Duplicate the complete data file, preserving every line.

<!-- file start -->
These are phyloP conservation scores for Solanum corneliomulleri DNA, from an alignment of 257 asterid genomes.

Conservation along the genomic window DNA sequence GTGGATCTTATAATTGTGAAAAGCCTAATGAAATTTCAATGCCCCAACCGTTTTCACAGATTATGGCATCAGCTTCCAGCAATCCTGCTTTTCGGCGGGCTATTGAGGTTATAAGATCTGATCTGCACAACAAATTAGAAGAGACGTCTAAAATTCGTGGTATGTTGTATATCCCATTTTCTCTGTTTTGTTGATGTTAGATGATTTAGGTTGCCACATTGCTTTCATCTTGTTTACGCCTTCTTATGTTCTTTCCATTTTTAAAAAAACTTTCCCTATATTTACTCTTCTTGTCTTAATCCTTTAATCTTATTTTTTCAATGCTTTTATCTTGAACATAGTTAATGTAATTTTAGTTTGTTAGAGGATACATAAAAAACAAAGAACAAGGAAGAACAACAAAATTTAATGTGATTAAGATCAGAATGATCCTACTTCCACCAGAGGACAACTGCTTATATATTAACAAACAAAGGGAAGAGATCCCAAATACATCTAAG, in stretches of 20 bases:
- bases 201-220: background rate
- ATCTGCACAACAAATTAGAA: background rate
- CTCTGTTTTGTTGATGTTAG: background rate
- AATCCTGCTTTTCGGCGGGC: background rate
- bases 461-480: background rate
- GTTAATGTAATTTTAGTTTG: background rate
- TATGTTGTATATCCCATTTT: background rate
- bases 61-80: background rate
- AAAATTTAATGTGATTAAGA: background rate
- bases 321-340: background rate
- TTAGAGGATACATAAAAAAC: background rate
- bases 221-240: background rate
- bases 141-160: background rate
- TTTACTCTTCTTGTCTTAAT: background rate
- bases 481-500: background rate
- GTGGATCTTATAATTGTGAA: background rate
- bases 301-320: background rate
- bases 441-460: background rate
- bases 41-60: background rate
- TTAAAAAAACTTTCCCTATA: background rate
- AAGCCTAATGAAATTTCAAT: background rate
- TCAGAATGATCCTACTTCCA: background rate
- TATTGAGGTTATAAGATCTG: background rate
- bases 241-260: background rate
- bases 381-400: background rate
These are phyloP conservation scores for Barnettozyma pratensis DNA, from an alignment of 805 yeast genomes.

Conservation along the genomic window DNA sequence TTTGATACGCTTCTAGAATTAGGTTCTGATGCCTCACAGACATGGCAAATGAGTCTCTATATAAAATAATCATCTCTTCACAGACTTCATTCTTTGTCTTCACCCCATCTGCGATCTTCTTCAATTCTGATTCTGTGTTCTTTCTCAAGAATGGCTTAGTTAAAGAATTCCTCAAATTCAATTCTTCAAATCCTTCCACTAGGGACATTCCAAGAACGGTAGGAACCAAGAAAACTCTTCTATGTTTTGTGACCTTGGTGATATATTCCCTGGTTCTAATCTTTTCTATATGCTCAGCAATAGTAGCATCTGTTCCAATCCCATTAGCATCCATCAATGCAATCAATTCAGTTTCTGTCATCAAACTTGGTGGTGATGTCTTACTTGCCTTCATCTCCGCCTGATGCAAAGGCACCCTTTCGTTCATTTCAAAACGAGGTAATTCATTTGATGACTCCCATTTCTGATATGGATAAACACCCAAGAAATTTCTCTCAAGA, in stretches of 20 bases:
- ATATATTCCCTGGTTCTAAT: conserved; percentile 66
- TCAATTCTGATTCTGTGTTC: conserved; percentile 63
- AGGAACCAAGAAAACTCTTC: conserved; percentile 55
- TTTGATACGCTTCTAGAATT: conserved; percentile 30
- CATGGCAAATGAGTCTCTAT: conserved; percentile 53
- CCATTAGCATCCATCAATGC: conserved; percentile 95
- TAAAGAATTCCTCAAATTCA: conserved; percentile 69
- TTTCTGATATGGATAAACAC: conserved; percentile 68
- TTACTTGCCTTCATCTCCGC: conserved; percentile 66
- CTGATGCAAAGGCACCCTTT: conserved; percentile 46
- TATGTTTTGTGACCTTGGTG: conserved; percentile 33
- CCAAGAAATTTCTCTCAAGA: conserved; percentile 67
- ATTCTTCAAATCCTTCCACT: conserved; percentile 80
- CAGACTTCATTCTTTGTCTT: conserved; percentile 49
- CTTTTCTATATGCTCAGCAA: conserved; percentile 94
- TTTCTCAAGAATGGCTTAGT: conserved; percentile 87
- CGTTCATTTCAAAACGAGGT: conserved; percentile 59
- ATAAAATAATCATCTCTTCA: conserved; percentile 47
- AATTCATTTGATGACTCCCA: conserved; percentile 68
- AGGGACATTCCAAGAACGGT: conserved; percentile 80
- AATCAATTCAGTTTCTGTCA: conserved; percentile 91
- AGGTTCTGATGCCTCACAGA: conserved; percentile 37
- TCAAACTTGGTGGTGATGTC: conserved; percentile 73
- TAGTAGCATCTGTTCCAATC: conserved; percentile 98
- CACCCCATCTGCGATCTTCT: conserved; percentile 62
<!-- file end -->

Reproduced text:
These are phyloP conservation scores for Solanum corneliomulleri DNA, from an alignment of 257 asterid genomes.

Conservation along the genomic window DNA sequence GTGGATCTTATAATTGTGAAAAGCCTAATGAAATTTCAATGCCCCAACCGTTTTCACAGATTATGGCATCAGCTTCCAGCAATCCTGCTTTTCGGCGGGCTATTGAGGTTATAAGATCTGATCTGCACAACAAATTAGAAGAGACGTCTAAAATTCGTGGTATGTTGTATATCCCATTTTCTCTGTTTTGTTGATGTTAGATGATTTAGGTTGCCACATTGCTTTCATCTTGTTTACGCCTTCTTATGTTCTTTCCATTTTTAAAAAAACTTTCCCTATATTTACTCTTCTTGTCTTAATCCTTTAATCTTATTTTTTCAATGCTTTTATCTTGAACATAGTTAATGTAATTTTAGTTTGTTAGAGGATACATAAAAAACAAAGAACAAGGAAGAACAACAAAATTTAATGTGATTAAGATCAGAATGATCCTACTTCCACCAGAGGACAACTGCTTATATATTAACAAACAAAGGGAAGAGATCCCAAATACATCTAAG, in stretches of 20 bases:
- bases 201-220: background rate
- ATCTGCACAACAAATTAGAA: background rate
- CTCTGTTTTGTTGATGTTAG: background rate
- AATCCTGCTTTTCGGCGGGC: background rate
- bases 461-480: background rate
- GTTAATGTAATTTTAGTTTG: background rate
- TATGTTGTATATCCCATTTT: background rate
- bases 61-80: background rate
- AAAATTTAATGTGATTAAGA: background rate
- bases 321-340: background rate
- TTAGAGGATACATAAAAAAC: background rate
- bases 221-240: background rate
- bases 141-160: background rate
- TTTACTCTTCTTGTCTTAAT: background rate
- bases 481-500: background rate
- GTGGATCTTATAATTGTGAA: background rate
- bases 301-320: background rate
- bases 441-460: background rate
- bases 41-60: background rate
- TTAAAAAAACTTTCCCTATA: background rate
- AAGCCTAATGAAATTTCAAT: background rate
- TCAGAATGATCCTACTTCCA: background rate
- TATTGAGGTTATAAGATCTG: background rate
- bases 241-260: background rate
- bases 381-400: background rate
These are phyloP conservation scores for Barnettozyma pratensis DNA, from an alignment of 805 yeast genomes.

Conservation along the genomic window DNA sequence TTTGATACGCTTCTAGAATTAGGTTCTGATGCCTCACAGACATGGCAAATGAGTCTCTATATAAAATAATCATCTCTTCACAGACTTCATTCTTTGTCTTCACCCCATCTGCGATCTTCTTCAATTCTGATTCTGTGTTCTTTCTCAAGAATGGCTTAGTTAAAGAATTCCTCAAATTCAATTCTTCAAATCCTTCCACTAGGGACATTCCAAGAACGGTAGGAACCAAGAAAACTCTTCTATGTTTTGTGACCTTGGTGATATATTCCCTGGTTCTAATCTTTTCTATATGCTCAGCAATAGTAGCATCTGTTCCAATCCCATTAGCATCCATCAATGCAATCAATTCAGTTTCTGTCATCAAACTTGGTGGTGATGTCTTACTTGCCTTCATCTCCGCCTGATGCAAAGGCACCCTTTCGTTCATTTCAAAACGAGGTAATTCATTTGATGACTCCCATTTCTGATATGGATAAACACCCAAGAAATTTCTCTCAAGA, in stretches of 20 bases:
- ATATATTCCCTGGTTCTAAT: conserved; percentile 66
- TCAATTCTGATTCTGTGTTC: conserved; percentile 63
- AGGAACCAAGAAAACTCTTC: conserved; percentile 55
- TTTGATACGCTTCTAGAATT: conserved; percentile 30
- CATGGCAAATGAGTCTCTAT: conserved; percentile 53
- CCATTAGCATCCATCAATGC: conserved; percentile 95
- TAAAGAATTCCTCAAATTCA: conserved; percentile 69
- TTTCTGATATGGATAAACAC: conserved; percentile 68
- TTACTTGCCTTCATCTCCGC: conserved; percentile 66
- CTGATGCAAAGGCACCCTTT: conserved; percentile 46
- TATGTTTTGTGACCTTGGTG: conserved; percentile 33
- CCAAGAAATTTCTCTCAAGA: conserved; percentile 67
- ATTCTTCAAATCCTTCCACT: conserved; percentile 80
- CAGACTTCATTCTTTGTCTT: conserved; percentile 49
- CTTTTCTATATGCTCAGCAA: conserved; percentile 94
- TTTCTCAAGAATGGCTTAGT: conserved; percentile 87
- CGTTCATTTCAAAACGAGGT: conserved; percentile 59
- ATAAAATAATCATCTCTTCA: conserved; percentile 47
- AATTCATTTGATGACTCCCA: conserved; percentile 68
- AGGGACATTCCAAGAACGGT: conserved; percentile 80
- AATCAATTCAGTTTCTGTCA: conserved; percentile 91
- AGGTTCTGATGCCTCACAGA: conserved; percentile 37
- TCAAACTTGGTGGTGATGTC: conserved; percentile 73
- TAGTAGCATCTGTTCCAATC: conserved; percentile 98
- CACCCCATCTGCGATCTTCT: conserved; percentile 62